Employees are stressed caring for aging parents. How can employers help?
A growing number of employees are caring for aging parents, parents-in-law and relatives while working full time. One report puts the number of employees caring for aging family members at one in six, while other sources put the number even higher — 73% of employees caring for older family members, with 80% of those employees reporting that they struggle to balance their work and caregiving responsibilities.
This balancing act not only has an impact on employees’ physical and mental wellbeing, it also has a significant impact on their employers. But researchers at Harvard Business School found that many employers are not aware of the extent to which caregiving responsibilities are affecting employee performance, productivity and costs.
Only 24% of employers surveyed said caregiving affected employee performance compared to 80% of employees who said it impacted their productivity. One report calculated the cost of lost productivity due to employee caregiving at $33.6 billion per year. The researchers also found that employees were leaving their positions due to caregiving responsibilities, which increased turnover costs. And those who stayed on the job experienced higher rates of absenteeism and presenteeism.
Support strategies for employee caregivers
Employers can offer several resources and benefits to help reduce the stress and physical and mental health impact on employees who are caring for aging family members. These strategies can also decrease the negative effect that caregiving can have on productivity and costs.
- Flexible schedules and remote work options: Offering flexible schedules and the option to work from home can help employees fit caregiving responsibilities, like taking family members to doctor’s appointments, preparing meals and helping with other activities of daily living into their day with less stress and less missed work time.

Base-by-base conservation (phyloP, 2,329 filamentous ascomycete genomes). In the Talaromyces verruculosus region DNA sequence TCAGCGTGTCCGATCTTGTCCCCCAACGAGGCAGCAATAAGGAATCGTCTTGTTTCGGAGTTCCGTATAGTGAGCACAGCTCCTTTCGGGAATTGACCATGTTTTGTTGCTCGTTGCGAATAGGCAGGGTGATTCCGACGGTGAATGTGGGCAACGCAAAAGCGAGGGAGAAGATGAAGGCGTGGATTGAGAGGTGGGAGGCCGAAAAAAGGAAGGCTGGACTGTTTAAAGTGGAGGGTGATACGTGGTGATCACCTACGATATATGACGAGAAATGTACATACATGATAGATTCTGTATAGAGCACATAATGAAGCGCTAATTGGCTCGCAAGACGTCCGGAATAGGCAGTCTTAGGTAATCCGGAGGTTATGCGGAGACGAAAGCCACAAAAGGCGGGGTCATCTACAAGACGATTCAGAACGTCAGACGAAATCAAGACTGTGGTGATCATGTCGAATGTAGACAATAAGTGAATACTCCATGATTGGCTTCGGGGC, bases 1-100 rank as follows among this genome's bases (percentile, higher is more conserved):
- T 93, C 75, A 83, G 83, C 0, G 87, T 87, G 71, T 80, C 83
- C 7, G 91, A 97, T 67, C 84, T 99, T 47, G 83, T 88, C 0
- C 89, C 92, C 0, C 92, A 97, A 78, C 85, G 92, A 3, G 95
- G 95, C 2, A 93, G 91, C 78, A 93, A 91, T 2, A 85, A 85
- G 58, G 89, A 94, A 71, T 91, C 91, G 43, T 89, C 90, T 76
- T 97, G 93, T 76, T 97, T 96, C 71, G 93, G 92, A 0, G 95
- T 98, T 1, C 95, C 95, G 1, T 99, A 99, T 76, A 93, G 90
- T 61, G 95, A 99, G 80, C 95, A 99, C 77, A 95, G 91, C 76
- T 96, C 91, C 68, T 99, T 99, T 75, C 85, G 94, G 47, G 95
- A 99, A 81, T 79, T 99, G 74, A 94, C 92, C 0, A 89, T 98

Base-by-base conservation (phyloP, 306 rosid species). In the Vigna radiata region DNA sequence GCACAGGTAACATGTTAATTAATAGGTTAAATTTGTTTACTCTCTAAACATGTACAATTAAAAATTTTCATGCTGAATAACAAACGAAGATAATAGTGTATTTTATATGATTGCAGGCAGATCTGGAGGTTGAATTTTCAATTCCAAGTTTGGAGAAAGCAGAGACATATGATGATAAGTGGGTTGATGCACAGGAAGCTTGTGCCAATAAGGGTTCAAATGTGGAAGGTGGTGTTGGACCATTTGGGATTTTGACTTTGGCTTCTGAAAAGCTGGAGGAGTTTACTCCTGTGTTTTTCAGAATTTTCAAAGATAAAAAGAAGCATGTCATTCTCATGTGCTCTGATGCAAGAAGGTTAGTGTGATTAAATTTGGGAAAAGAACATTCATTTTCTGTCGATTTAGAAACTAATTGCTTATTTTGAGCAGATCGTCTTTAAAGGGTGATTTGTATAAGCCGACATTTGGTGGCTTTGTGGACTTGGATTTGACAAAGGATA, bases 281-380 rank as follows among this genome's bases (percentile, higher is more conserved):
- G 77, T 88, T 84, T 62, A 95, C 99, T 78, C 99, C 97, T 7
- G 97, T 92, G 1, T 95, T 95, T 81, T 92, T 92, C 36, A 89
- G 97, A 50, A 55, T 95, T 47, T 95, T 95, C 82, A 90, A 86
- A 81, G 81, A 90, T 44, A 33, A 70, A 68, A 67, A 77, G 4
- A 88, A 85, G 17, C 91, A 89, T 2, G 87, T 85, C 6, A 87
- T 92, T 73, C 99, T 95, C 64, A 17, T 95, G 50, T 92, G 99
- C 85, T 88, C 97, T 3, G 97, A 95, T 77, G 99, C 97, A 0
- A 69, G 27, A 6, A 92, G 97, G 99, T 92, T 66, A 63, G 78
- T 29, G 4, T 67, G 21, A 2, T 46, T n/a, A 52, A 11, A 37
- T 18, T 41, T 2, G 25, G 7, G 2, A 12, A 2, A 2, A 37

- Eldercare information and referral resources: These services can help employees find eldercare in their community, connect with other caregivers for support and advice, and learn about financial, health, legal and housing issues they may face as they provide care for aging family members and plan for the future.
- Self-care resources for caregivers: The stress of caregiving can increase the risk of health problems including heart disease, diabetes, migraine headache, gastrointestinal problems, substance misuse, anxiety and depression. Employers can help employees better manage stress by offering access to free stress management resources including exercise and meditation classes, caregiver support groups and referrals to online and in-person mental health providers.
- Medical second opinions: Managing the healthcare for an aging family member living with complex or serious medical problems such as dementia, cancer and heart failure can be especially difficult, stressful and time-consuming for employees. Access to second opinions can help employees make informed choices about their family member’s care and provide peace of mind about their decisions.
- Specialist guidance and support: Employers can offer access to navigators and advisors who can help employees ensure that their aging family members’ healthcare is coordinated to lower the risk of medical errors, inappropriate care and missed follow-up care. These services can also ensure that their medical records are reviewed and consolidated, which is especially important when people see several physicians. Navigation and advisory services can help employees research medical treatments for their family member, find and connect with experienced specialists and build a plan to address the potential progression of their family member’s health issues. Advisors can also help with appointment scheduling, insurance issues and problems with medical bills, all of which can be exceptionally time-consuming and frustrating tasks.
- Expand telehealth access: By expanding employees’ telehealth benefits to include aging parents and parents-in-law, employers can make it easier for employees to be involved in their family member’s care, even if they don’t live nearby. Telehealth can also make getting care easier for family members because they don’t need to arrange transportation to appointments.
- Subsidize back-up care: Consider providing employees with subsidies to help pay for in-home back-up care for aging family members. With this safety net in place, employers can decrease the number of hours employees are absent from work due to caregiving responsibilities.